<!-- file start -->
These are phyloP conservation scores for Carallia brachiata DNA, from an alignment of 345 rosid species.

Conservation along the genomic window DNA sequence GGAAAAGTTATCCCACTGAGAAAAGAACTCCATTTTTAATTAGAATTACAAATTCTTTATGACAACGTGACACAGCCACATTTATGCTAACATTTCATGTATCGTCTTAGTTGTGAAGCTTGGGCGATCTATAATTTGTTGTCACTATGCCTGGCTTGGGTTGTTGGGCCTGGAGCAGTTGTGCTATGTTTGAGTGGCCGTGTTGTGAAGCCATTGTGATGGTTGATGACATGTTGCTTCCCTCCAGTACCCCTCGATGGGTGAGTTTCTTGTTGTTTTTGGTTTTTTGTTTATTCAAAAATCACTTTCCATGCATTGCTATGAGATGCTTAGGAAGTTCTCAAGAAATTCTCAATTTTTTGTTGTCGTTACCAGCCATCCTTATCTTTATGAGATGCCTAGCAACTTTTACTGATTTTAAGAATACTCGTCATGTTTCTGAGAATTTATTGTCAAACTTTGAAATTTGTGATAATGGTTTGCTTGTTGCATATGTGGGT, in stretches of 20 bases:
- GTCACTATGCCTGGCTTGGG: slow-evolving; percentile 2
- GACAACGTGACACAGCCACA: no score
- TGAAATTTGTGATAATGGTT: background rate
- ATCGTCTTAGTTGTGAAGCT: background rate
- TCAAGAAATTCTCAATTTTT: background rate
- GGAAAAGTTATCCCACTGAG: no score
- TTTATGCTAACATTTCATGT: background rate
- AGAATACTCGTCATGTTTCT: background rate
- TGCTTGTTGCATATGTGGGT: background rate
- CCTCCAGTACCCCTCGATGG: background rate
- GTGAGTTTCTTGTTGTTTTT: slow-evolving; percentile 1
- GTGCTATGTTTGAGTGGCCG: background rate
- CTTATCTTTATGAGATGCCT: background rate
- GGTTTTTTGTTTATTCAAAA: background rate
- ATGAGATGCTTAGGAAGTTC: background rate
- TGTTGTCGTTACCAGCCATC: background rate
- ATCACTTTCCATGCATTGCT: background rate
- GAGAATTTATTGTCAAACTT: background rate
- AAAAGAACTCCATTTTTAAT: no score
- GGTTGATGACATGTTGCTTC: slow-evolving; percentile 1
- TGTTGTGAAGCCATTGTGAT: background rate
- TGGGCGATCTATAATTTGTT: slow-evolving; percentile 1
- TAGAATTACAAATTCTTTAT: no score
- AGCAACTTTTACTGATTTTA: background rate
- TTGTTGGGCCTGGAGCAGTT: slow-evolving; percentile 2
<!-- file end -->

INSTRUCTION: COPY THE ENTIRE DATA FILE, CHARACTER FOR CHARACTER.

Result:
These are phyloP conservation scores for Carallia brachiata DNA, from an alignment of 345 rosid species.

Conservation along the genomic window DNA sequence GGAAAAGTTATCCCACTGAGAAAAGAACTCCATTTTTAATTAGAATTACAAATTCTTTATGACAACGTGACACAGCCACATTTATGCTAACATTTCATGTATCGTCTTAGTTGTGAAGCTTGGGCGATCTATAATTTGTTGTCACTATGCCTGGCTTGGGTTGTTGGGCCTGGAGCAGTTGTGCTATGTTTGAGTGGCCGTGTTGTGAAGCCATTGTGATGGTTGATGACATGTTGCTTCCCTCCAGTACCCCTCGATGGGTGAGTTTCTTGTTGTTTTTGGTTTTTTGTTTATTCAAAAATCACTTTCCATGCATTGCTATGAGATGCTTAGGAAGTTCTCAAGAAATTCTCAATTTTTTGTTGTCGTTACCAGCCATCCTTATCTTTATGAGATGCCTAGCAACTTTTACTGATTTTAAGAATACTCGTCATGTTTCTGAGAATTTATTGTCAAACTTTGAAATTTGTGATAATGGTTTGCTTGTTGCATATGTGGGT, in stretches of 20 bases:
- GTCACTATGCCTGGCTTGGG: slow-evolving; percentile 2
- GACAACGTGACACAGCCACA: no score
- TGAAATTTGTGATAATGGTT: background rate
- ATCGTCTTAGTTGTGAAGCT: background rate
- TCAAGAAATTCTCAATTTTT: background rate
- GGAAAAGTTATCCCACTGAG: no score
- TTTATGCTAACATTTCATGT: background rate
- AGAATACTCGTCATGTTTCT: background rate
- TGCTTGTTGCATATGTGGGT: background rate
- CCTCCAGTACCCCTCGATGG: background rate
- GTGAGTTTCTTGTTGTTTTT: slow-evolving; percentile 1
- GTGCTATGTTTGAGTGGCCG: background rate
- CTTATCTTTATGAGATGCCT: background rate
- GGTTTTTTGTTTATTCAAAA: background rate
- ATGAGATGCTTAGGAAGTTC: background rate
- TGTTGTCGTTACCAGCCATC: background rate
- ATCACTTTCCATGCATTGCT: background rate
- GAGAATTTATTGTCAAACTT: background rate
- AAAAGAACTCCATTTTTAAT: no score
- GGTTGATGACATGTTGCTTC: slow-evolving; percentile 1
- TGTTGTGAAGCCATTGTGAT: background rate
- TGGGCGATCTATAATTTGTT: slow-evolving; percentile 1
- TAGAATTACAAATTCTTTAT: no score
- AGCAACTTTTACTGATTTTA: background rate
- TTGTTGGGCCTGGAGCAGTT: slow-evolving; percentile 2